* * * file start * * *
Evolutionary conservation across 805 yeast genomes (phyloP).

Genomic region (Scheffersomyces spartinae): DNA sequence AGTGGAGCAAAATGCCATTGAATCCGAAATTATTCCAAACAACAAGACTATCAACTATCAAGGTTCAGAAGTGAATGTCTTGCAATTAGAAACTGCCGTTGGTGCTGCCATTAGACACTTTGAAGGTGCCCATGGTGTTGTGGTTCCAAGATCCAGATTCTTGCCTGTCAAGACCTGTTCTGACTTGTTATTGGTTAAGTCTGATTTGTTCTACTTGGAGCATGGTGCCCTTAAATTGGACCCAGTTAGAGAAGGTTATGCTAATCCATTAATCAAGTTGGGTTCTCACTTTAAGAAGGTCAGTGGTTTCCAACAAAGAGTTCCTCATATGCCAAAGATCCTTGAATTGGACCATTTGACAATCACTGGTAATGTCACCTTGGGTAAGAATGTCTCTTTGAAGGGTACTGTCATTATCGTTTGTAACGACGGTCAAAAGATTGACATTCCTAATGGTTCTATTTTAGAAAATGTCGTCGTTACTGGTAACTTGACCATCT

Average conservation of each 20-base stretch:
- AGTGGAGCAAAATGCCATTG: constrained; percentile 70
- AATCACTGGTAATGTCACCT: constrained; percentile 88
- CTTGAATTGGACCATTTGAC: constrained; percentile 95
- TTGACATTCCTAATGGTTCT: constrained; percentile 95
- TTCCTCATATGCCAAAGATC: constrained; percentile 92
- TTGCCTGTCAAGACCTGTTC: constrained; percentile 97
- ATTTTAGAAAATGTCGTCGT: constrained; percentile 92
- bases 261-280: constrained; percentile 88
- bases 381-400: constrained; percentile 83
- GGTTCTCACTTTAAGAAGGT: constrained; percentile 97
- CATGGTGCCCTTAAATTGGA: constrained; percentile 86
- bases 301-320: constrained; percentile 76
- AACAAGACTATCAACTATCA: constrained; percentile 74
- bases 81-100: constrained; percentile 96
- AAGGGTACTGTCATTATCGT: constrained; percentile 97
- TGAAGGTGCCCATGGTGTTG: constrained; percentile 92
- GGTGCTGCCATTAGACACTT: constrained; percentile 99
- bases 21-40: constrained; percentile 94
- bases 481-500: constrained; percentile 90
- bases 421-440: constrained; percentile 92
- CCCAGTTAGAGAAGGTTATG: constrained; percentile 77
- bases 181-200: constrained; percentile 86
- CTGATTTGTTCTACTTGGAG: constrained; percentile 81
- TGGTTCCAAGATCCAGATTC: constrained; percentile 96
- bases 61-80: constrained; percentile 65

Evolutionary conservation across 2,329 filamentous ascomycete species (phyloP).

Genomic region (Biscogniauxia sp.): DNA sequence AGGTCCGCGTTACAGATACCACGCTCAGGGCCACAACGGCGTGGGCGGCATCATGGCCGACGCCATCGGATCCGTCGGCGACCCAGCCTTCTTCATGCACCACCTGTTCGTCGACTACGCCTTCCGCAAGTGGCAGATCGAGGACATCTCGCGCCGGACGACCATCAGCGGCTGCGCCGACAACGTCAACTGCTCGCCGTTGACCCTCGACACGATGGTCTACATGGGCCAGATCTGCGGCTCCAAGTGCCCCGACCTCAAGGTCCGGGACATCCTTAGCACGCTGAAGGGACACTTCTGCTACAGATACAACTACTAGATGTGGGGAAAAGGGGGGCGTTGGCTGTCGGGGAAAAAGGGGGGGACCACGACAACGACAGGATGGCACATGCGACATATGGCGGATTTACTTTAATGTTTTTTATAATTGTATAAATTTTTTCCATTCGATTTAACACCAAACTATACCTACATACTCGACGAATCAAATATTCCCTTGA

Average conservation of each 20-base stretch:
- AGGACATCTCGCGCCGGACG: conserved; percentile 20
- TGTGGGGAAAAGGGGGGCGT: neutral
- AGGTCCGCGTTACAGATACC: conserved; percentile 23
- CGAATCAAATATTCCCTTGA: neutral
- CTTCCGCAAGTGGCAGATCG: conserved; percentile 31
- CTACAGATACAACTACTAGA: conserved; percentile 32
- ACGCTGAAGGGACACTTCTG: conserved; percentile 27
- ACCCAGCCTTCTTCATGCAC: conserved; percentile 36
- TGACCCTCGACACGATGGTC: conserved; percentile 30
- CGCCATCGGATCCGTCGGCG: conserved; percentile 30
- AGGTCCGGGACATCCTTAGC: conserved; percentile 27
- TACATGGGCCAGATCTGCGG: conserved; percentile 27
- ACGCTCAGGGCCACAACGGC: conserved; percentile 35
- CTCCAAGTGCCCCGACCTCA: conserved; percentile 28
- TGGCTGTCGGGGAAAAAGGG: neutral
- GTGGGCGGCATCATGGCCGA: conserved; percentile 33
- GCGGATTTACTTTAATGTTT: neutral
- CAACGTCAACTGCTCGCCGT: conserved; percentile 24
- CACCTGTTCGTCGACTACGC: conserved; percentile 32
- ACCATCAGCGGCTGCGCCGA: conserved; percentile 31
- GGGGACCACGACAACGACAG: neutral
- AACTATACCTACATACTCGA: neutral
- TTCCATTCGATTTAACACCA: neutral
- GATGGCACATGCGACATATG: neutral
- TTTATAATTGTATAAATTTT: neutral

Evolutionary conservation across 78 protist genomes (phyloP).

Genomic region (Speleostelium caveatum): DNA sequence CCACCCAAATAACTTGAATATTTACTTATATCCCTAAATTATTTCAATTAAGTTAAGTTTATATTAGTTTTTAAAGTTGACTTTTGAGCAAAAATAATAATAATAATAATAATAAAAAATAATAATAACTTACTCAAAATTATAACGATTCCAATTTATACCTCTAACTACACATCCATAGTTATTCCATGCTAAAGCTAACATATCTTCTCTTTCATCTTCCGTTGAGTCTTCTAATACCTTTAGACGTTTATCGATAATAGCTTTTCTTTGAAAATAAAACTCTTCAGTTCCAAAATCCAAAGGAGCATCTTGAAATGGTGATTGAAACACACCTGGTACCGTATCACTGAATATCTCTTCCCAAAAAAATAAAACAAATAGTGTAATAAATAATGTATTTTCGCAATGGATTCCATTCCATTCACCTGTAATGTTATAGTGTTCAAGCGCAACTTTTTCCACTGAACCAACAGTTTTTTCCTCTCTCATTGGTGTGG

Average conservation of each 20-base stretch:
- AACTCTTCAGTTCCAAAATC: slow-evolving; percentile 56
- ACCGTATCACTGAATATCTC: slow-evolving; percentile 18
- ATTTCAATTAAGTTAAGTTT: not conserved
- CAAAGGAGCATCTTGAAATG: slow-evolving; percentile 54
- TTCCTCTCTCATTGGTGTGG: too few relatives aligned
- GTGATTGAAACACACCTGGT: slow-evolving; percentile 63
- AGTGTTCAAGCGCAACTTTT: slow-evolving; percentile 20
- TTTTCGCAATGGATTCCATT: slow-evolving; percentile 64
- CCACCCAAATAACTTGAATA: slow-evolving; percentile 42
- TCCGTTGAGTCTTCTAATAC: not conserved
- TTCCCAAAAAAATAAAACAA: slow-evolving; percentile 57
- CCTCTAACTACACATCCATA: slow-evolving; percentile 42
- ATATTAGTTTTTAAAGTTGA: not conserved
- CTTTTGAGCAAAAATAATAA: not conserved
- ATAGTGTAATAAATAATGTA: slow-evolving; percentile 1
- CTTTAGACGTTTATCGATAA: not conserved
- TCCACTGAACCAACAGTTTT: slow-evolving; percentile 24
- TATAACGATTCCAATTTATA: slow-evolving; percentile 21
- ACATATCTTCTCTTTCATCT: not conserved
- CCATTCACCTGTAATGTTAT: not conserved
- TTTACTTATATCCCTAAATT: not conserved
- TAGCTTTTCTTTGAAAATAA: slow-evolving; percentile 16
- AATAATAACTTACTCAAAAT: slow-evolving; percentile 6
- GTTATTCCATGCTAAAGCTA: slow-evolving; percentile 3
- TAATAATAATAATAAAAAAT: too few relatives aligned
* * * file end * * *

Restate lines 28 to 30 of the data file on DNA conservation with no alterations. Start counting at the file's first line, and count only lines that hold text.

- bases 61-80: constrained; percentile 65

Evolutionary conservation across 2,329 filamentous ascomycete species (phyloP).

Genomic region (Biscogniauxia sp.): DNA sequence AGGTCCGCGTTACAGATACCACGCTCAGGGCCACAACGGCGTGGGCGGCATCATGGCCGACGCCATCGGATCCGTCGGCGACCCAGCCTTCTTCATGCACCACCTGTTCGTCGACTACGCCTTCCGCAAGTGGCAGATCGAGGACATCTCGCGCCGGACGACCATCAGCGGCTGCGCCGACAACGTCAACTGCTCGCCGTTGACCCTCGACACGATGGTCTACATGGGCCAGATCTGCGGCTCCAAGTGCCCCGACCTCAAGGTCCGGGACATCCTTAGCACGCTGAAGGGACACTTCTGCTACAGATACAACTACTAGATGTGGGGAAAAGGGGGGCGTTGGCTGTCGGGGAAAAAGGGGGGGACCACGACAACGACAGGATGGCACATGCGACATATGGCGGATTTACTTTAATGTTTTTTATAATTGTATAAATTTTTTCCATTCGATTTAACACCAAACTATACCTACATACTCGACGAATCAAATATTCCCTTGA